21 Minutes

by Tess Mangiardi


In the first minute of the 21 that would change my life, I was lying hungover in bed watching American Horror Story. It was my last night in Orlando before going back to NYC to start my second semester of college. I was 18. I had just gotten home to an empty house. My mother wasn’t there, and even though I’d been in Florida for two months, I realized she hadn’t been home that often. I shrugged, figuring she’d be back soon. My friends and I drank too much and laughed too loud the night before, and I felt a headache creeping up behind my eyelids. Despite the ache in my bones, I lay there with a smile. I was excited about all the possibilities of the next semester, grateful for my friends who filled my life with a merry-go-round of laugh-till-you cry bliss.

My life is a movie, I remember thinking. It was 11:05 am.


I feel a deep sadness whenever I look back on the days leading up to this morning. My posts on Facebook tell a story of a girl who loved everything about herself, about her life. Maybe I romanticize that time now because I know what was to come, and I’ve slapped on a rose-gold filter in hindsight. Or maybe my life was that happy. Either way, when I look back at my 18-year-old self, I see someone who had a thirst for life, who hadn’t yet been betrayed or broken. I was safe. I was beautiful. I was free.

As Sarah Paulson’s iconic scream wailed from the television, I looked over at my empty suitcase and felt a wave of guilt. My clothes still lay littered on the floor, and my hair smelled like cherry vodka and smoke. My best friend Austin would come over in a few hours to go to dinner with us and say goodbye. I still had last night’s eyeliner under my eyes. I needed to get up and take a shower. I slowly moved my legs off the bed.


I texted my friends about the night before and danced a little around my room before taking off my pajama bottoms. I was standing there in a pink Victoria’s Secret bra when the doorbell rang. I froze.


When I arrived in Orlando at the beginning of break, my mom had only three rules for me:

  • Text me when you go out.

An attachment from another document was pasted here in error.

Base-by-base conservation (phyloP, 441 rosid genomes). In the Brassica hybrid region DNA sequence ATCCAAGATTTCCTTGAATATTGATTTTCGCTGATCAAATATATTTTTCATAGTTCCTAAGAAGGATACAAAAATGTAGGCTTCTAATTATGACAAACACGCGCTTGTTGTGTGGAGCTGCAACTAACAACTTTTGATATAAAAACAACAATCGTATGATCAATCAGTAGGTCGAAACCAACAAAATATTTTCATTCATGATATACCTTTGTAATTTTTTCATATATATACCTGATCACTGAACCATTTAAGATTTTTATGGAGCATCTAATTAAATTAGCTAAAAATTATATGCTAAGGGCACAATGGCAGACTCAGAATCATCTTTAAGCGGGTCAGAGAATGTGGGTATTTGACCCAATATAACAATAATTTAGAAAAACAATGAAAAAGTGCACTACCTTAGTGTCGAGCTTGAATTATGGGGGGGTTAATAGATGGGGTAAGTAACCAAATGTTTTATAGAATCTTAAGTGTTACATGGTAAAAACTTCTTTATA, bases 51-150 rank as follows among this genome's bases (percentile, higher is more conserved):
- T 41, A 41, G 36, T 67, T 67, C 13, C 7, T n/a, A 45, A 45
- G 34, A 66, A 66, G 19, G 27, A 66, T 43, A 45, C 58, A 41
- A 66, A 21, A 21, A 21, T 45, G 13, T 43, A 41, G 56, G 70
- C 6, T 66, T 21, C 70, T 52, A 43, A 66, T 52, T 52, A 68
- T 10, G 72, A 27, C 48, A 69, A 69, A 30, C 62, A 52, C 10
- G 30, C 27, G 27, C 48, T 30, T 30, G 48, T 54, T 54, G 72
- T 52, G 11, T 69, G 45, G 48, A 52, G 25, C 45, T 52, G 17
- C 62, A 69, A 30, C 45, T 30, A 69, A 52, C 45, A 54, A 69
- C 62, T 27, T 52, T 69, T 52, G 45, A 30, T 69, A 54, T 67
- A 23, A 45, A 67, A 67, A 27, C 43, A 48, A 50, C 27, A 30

• Clean up after yourself.
  • Under no circumstance do you open the door. If someone rings, turn off the TV and stand very still until they’re gone.

The first two rules made sense, the last one, none at all. My mom had always been a bit quirky, and I figured whatever she was up to was just her being paranoid. She’d recently broken up with her boyfriend, and I thought that maybe she was afraid he would stalk her, even though we lived in a building with a doorman. She didn’t answer any of my questions, so I stopped asking. The doorbell had only rung unsolicited once before – my mom was home, and we stood in her bedroom, still like statues until whoever was there went away. I felt ridiculous but rolled my eyes. I trusted that we’d be fine. To this day, I still tense up when the doorbell rings.

When I heard the melodic chime echo in the hallway, I froze in place, a bit afraid that her ex actually was stalking her and would find his way in somehow. I turned off the TV and held my breath.

The doorbell rang again. And again. And again. I could feel my heart racing and decided to creep towards the peephole. Then, the knocking began.

Fists knocked against the door, louder, and louder, and louder still. I felt the vibrations in the carpet under my toes. I took one step forward.

That’s when the door fell down.


The front door was knocked off its hinges with a surprising force.


Six pairs of black boots stormed into our foyer. A tall man with grey hair, a grey shirt, and a gun in his hand screamed, “FBI!” All six officers had guns pointed in my direction.


They turned their heads to see me standing half-naked in the hallway. I wanted to use my arms to cover myself, but the officer in grey pointed his gun in my face and told me not to move.


Another officer, who couldn’t have been more than thirty, looked my body up and down with greasy eyes. He had his gun pointed at me, too, but he was smirking.

“Are you her?” The grey-haired officer said my mother’s name. His face was very close to mine now. I couldn’t find my voice. I shook my head no.

“Well, where is she?” He was still screaming. He spat when he spoke, and I felt tiny wet droplets on my face.